Where you can find it: Facebook Page Guidelines – Article III- section E- clause i

In layman’s terms this rule means that you need to use a third-party application in order to run a promotion on Facebook. Many businesses on Facebook like to ignore this rule by running promotions that consist of posting a photo and saying “share this to be entered to win” or “comment on this post for a chance to win.”

If you’re planning to run a promotion on Facebook, do it the right way. Third-party platforms exist to make it easier for businesses to have custom Facebook apps. Most third-party software providers already comply with the majority of Facebook’s guidelines so when you’re building an app you don’t need to worry about the little details. This article from Jon Loomer provides a comprehensive list of Facebook application platforms available.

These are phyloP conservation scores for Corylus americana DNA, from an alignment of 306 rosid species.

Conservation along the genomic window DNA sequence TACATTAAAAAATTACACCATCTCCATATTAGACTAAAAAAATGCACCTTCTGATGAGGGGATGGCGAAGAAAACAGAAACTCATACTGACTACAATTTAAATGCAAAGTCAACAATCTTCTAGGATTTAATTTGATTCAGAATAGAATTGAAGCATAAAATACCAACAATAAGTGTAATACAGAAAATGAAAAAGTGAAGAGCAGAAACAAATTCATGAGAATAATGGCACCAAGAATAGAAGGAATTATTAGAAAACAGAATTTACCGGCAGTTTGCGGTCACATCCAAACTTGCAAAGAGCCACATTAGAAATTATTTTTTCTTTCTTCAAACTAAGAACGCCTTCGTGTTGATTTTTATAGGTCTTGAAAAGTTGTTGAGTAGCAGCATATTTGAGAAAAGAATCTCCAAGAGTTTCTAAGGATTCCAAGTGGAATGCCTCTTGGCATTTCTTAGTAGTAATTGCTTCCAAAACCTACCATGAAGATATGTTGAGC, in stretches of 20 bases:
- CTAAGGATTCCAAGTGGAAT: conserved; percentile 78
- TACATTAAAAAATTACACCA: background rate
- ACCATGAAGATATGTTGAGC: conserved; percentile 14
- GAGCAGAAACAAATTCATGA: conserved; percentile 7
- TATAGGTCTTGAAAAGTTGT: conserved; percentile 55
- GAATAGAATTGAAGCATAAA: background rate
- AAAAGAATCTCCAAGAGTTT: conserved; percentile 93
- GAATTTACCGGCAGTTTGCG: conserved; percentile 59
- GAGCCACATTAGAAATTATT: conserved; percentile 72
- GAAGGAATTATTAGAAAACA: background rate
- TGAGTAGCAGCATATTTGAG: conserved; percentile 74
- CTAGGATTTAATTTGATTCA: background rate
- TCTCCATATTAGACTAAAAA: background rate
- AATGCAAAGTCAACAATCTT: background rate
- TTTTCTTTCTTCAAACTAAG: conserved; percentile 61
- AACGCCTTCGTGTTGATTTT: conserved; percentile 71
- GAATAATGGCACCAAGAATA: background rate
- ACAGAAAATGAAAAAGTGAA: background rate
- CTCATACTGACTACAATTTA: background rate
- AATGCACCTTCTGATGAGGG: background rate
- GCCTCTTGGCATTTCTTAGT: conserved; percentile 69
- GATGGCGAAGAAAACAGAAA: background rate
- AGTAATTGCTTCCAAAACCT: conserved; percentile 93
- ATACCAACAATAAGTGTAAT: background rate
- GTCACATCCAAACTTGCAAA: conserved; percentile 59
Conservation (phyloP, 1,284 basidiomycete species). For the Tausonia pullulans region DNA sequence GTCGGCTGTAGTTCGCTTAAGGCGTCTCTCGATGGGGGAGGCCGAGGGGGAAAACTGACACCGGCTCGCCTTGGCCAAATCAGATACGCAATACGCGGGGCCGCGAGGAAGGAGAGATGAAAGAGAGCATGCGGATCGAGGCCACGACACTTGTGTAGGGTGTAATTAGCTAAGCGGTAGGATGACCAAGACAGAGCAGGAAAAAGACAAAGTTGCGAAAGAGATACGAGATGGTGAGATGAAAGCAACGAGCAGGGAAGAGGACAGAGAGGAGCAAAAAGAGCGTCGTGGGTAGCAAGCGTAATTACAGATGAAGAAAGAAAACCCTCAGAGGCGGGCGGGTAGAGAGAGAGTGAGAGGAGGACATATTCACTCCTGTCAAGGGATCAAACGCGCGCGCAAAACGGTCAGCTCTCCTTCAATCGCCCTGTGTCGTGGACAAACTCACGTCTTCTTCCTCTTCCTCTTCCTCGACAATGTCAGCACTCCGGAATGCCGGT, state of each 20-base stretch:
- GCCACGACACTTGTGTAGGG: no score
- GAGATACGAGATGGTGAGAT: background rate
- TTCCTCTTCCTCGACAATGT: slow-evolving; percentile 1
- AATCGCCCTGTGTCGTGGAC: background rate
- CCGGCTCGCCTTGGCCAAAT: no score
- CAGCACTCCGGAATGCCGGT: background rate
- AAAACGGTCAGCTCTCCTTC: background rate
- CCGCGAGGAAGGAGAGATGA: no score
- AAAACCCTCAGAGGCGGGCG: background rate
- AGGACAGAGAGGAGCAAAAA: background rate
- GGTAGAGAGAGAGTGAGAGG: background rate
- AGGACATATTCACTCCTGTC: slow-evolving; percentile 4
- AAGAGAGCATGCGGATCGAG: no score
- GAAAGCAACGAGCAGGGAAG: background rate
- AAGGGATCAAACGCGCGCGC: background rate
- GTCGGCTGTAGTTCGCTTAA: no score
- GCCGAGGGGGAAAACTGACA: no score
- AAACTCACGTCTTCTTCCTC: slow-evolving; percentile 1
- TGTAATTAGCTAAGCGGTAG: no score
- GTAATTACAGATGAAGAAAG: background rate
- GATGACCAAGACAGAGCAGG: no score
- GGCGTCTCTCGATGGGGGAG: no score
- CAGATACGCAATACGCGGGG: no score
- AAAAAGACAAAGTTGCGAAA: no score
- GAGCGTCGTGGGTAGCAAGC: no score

The Rule: You must not use Facebook features or functionality as a promotions registration or entry

Where it can be found: Facebook Page Guidelines – Article III – section E- clause iv

This rule piggybacks on the last rule by stating that a business cannot use Facebook’s features — such as Liking, commenting, sharing, or uploading a photo — as a means of automatic entry into a contest. Basically, you can’t say “Do this and you are entered!” You still need to have the user submit an entry and agree to some basic terms. You can of course suggest that the user share something, upload a pic or leave a comment, but it can’t be a requirement.

One thing that you are allowed to do is require that users Like your Page or Check in to your Place in order to enter. The Like or Check-in is the exception to the rule, but again, it can’t automatically enter anyone into your promotion. The Like or Check-in simply allows them to continue to the entry form.

If you want to require people to Like your Page in order to participate, try creating a custom app that is fan-gated. When users see your app but haven’t Liked your Page yet, the app should encourage them to do so to proceed to the entry form. After they enter, feel free to ask them to share your contest with their friends (but don’t force them to).